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Continental driving development of dandelion tire forward with new facility

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Algemeen advies 11/04/2017 07:28
Russian dandelions have the potential to become an alternative, environmentally friendly raw material source, thereby helping to reduce dependency on traditionally produced natural rubber. Cultivation in Northern and Western Europe is possible, making transportation routes to the European production sites shorter.

Recognizing the potential of this rubber alternative, Continental has long been cooperating with a group of partners that included the Fraunhofer Institute for Molecular Biology and Applied Ecology (IME), the Julius Kühn Institute, and plant breeders ESKUSA on a project aimed to cultivate a very high-yield and undemanding type of dandelion based on the Russian dandelion. This resulted in the 2014 launch of the first premium winter tire featuring a tread made from pure dandelion rubber. In the same year, plans began to produce the first commercial vehicle tire which needs significantly more natural rubber (20 kg to 25 kg) than a passenger tire (1 kg to 3 kg). At the end of 2015, ContiTech tested the new raw material for anti-vibration technology as well.

In August of last year, the tire manufacturer announced plans to expand its "Taraxagum – tires from dandelion rubber" project. The company said it wanted to build a research facility - the Taraxagum Lab Anklam - " for industrializing the cultivation and processing of dandelion rubber, or Taraxagum as it is officially known. The first project phase will require an investment of approximately €35 million, and create around 20 new jobs in the city in the north east of Germany, which has a population of around 12,700.

"With the Taraxagum Lab Anklam we have now reached a milestone in the 'Taraxagum – tires from dandelion rubber' project", explains Dr. Andreas Topp, head of material and process development as well as industrialization for Tires at Continental. "This exciting project has already developed at a promising rate. A small series of Taraxagum test tires with tread made from pure dandelion rubber was tested against conventional tires made from natural rubber from the hevea brasiliensis rubber tree and the results were extremely positive. Now we want to drive forward the economical production of Taraxagum, and with the new research facility in Anklam we are laying the foundations for this."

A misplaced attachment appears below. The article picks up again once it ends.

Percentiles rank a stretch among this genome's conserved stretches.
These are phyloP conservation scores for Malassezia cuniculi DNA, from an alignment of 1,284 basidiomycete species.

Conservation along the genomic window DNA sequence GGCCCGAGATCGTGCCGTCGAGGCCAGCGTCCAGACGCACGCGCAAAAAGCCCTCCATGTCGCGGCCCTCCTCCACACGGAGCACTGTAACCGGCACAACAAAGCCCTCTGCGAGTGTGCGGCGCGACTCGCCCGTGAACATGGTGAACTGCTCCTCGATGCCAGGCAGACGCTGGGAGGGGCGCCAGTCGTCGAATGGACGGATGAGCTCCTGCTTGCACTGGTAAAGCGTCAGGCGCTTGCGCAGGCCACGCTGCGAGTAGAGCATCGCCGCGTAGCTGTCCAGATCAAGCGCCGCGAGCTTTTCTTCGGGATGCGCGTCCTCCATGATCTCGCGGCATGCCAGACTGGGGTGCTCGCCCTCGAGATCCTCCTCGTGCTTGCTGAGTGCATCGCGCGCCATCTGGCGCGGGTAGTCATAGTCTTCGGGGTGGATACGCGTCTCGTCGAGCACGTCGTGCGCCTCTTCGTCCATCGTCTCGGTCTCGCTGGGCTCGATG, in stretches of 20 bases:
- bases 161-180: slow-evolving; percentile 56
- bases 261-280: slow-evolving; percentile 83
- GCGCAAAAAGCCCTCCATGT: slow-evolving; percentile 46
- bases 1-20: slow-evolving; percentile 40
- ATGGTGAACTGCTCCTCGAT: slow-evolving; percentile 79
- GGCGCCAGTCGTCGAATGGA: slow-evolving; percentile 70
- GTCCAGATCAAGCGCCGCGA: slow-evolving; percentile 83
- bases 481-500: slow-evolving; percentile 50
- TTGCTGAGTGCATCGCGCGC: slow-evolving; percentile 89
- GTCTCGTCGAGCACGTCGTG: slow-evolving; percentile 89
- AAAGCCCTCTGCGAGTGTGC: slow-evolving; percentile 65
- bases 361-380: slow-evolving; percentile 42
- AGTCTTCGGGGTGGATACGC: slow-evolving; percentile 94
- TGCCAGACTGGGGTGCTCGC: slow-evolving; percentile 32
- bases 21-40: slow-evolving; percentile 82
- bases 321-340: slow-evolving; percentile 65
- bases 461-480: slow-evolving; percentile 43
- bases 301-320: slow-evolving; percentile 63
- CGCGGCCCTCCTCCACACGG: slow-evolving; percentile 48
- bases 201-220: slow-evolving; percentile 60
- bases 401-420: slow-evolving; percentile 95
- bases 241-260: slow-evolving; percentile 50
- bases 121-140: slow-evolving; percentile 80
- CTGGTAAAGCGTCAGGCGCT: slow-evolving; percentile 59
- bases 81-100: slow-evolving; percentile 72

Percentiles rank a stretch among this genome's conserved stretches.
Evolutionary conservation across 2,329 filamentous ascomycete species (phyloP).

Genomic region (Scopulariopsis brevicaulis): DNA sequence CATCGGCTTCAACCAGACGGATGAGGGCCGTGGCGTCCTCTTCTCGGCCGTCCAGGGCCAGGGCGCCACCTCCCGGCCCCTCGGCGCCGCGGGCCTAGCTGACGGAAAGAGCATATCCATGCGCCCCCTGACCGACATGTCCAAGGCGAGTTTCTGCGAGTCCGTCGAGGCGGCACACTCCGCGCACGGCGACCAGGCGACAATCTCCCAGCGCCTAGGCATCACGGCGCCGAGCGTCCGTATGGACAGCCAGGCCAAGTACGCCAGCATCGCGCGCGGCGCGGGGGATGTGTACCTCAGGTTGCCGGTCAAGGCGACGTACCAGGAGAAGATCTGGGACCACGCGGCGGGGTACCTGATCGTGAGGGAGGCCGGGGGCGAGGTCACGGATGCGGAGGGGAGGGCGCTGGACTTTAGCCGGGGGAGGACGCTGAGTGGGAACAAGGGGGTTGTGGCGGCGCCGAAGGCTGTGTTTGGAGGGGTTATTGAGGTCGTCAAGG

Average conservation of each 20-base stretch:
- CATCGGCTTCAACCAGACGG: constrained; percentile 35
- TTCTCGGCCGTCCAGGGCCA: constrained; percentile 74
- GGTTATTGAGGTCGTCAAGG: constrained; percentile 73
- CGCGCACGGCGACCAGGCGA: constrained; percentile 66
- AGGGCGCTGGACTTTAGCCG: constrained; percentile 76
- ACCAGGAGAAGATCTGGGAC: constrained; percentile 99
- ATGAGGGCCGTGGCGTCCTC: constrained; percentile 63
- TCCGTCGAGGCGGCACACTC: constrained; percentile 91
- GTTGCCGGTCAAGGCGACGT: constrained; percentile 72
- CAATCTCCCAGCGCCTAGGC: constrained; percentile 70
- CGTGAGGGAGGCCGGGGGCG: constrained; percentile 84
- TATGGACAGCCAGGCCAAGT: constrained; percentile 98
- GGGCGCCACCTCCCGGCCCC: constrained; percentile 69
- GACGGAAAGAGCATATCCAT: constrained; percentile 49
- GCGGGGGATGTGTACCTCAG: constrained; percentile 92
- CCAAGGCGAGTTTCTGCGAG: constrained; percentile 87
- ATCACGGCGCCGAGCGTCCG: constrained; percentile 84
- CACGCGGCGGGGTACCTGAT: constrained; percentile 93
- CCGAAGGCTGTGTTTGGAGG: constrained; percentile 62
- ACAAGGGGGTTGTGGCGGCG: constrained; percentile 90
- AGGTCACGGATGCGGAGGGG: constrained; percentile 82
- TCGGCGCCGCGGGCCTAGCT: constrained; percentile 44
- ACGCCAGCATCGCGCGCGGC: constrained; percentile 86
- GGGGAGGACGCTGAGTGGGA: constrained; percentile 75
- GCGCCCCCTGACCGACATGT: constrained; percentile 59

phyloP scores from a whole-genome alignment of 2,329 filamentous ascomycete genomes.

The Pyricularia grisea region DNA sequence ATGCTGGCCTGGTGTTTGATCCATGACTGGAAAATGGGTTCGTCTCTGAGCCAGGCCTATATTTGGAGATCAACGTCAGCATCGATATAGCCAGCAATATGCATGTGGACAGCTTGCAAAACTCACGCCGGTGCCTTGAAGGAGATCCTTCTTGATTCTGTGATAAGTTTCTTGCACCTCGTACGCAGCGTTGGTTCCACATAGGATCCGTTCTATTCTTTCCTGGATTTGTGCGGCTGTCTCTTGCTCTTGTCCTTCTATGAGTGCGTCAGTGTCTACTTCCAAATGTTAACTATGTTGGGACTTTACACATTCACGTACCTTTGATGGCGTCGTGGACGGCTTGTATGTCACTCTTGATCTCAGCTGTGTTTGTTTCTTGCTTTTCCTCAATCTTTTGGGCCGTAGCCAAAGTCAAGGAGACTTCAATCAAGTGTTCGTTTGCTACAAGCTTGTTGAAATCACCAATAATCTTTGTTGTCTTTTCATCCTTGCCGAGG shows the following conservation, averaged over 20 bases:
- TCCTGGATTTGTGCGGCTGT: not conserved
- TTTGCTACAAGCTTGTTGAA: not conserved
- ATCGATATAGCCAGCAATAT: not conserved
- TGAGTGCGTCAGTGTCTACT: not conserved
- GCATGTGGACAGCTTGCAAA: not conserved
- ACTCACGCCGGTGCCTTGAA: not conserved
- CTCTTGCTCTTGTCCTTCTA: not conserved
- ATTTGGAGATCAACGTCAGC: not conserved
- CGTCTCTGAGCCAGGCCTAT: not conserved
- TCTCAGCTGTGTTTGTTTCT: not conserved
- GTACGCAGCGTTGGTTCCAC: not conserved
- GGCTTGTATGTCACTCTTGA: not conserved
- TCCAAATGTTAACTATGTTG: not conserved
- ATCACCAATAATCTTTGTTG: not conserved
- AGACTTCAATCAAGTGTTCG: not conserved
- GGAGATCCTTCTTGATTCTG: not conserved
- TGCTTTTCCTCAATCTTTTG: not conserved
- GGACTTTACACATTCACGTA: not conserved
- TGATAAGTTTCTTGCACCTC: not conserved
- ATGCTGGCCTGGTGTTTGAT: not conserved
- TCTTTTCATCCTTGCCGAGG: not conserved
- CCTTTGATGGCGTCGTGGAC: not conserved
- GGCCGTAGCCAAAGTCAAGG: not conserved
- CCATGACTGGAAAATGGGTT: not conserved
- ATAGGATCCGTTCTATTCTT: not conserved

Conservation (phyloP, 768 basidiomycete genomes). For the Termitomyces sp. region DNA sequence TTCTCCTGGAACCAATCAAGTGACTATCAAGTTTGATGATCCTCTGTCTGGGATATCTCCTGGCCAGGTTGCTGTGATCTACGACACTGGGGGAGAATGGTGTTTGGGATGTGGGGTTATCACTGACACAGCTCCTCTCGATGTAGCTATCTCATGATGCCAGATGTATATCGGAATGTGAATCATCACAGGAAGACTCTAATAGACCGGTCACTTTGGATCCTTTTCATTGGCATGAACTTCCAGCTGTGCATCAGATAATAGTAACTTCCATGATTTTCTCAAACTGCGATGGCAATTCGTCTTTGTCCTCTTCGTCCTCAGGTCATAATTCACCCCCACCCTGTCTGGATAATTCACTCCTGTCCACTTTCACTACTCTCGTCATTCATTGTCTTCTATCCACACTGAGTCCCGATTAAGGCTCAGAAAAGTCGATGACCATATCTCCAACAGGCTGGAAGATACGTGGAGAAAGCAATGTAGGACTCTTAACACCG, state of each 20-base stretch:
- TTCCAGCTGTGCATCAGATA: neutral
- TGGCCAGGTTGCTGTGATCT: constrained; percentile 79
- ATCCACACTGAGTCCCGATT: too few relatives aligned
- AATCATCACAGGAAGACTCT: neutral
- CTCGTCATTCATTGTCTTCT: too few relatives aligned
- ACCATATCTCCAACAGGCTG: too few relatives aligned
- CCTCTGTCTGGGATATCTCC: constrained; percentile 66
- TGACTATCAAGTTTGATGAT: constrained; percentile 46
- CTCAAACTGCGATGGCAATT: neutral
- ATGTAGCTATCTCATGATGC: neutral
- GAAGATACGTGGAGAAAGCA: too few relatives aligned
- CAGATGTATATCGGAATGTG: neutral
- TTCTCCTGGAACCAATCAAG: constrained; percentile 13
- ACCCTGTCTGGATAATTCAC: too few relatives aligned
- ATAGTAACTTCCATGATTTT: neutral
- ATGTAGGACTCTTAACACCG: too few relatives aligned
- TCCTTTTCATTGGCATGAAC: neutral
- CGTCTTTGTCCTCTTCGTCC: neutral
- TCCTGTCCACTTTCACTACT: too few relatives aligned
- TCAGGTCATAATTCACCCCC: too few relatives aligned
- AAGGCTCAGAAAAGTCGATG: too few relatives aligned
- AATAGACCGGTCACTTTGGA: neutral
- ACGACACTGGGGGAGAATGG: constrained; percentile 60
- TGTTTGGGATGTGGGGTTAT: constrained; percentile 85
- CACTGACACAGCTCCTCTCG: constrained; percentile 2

Continental presented the plans for the facility to the Anklam town council, who showed broad support for these.
“We are very pleased indeed with the town council’s approval of our long-term project plans,” said Burkhardt Köller, Chairman of the Management Board of Continental Reifen Deutschland GmbH. “The next steps for our Taraxagum Lab Anklam project, which we will be implementing one at a time, are clearly defined.

“As announced in August 2016, over the next five years we intend to invest EUR 35 million to further explore the rubber production processes, which to date we’ve only established on a laboratory scale, for transforming them onto an industrial scale, moving from grams to kilos to tonnes, so to speak. As this represents a major entrepreneurial risk for us, we very much welcome the willingness of Anklam town council to sell us our chosen plot of land for the token sum of one euro.”

“We are planning to gradually increase the number of employees at the Taraxagum Lab msite in Anklam to more than 20 by 2021,” added Dr. Andreas Topp, who oversees material and process development and industrialization for tires at Continental. “At the same time, we intend to enlarge the acreage in the region from 15 hectares at present to 800 hectares so as to increase crop yields to a level measured in tonnes. Our recruitment of the new site manager and the agricultural coordinator, both from nearby the Anklam region, also goes to show that we have perfect conditions here, not only in respect of the available crop area.”

He concluded: “Assuming that we can successfully implement the next steps of the project as planned, we and the town of Anklam can both look forward to a bright future for our Taraxagum Lab Anklam.” (KL)

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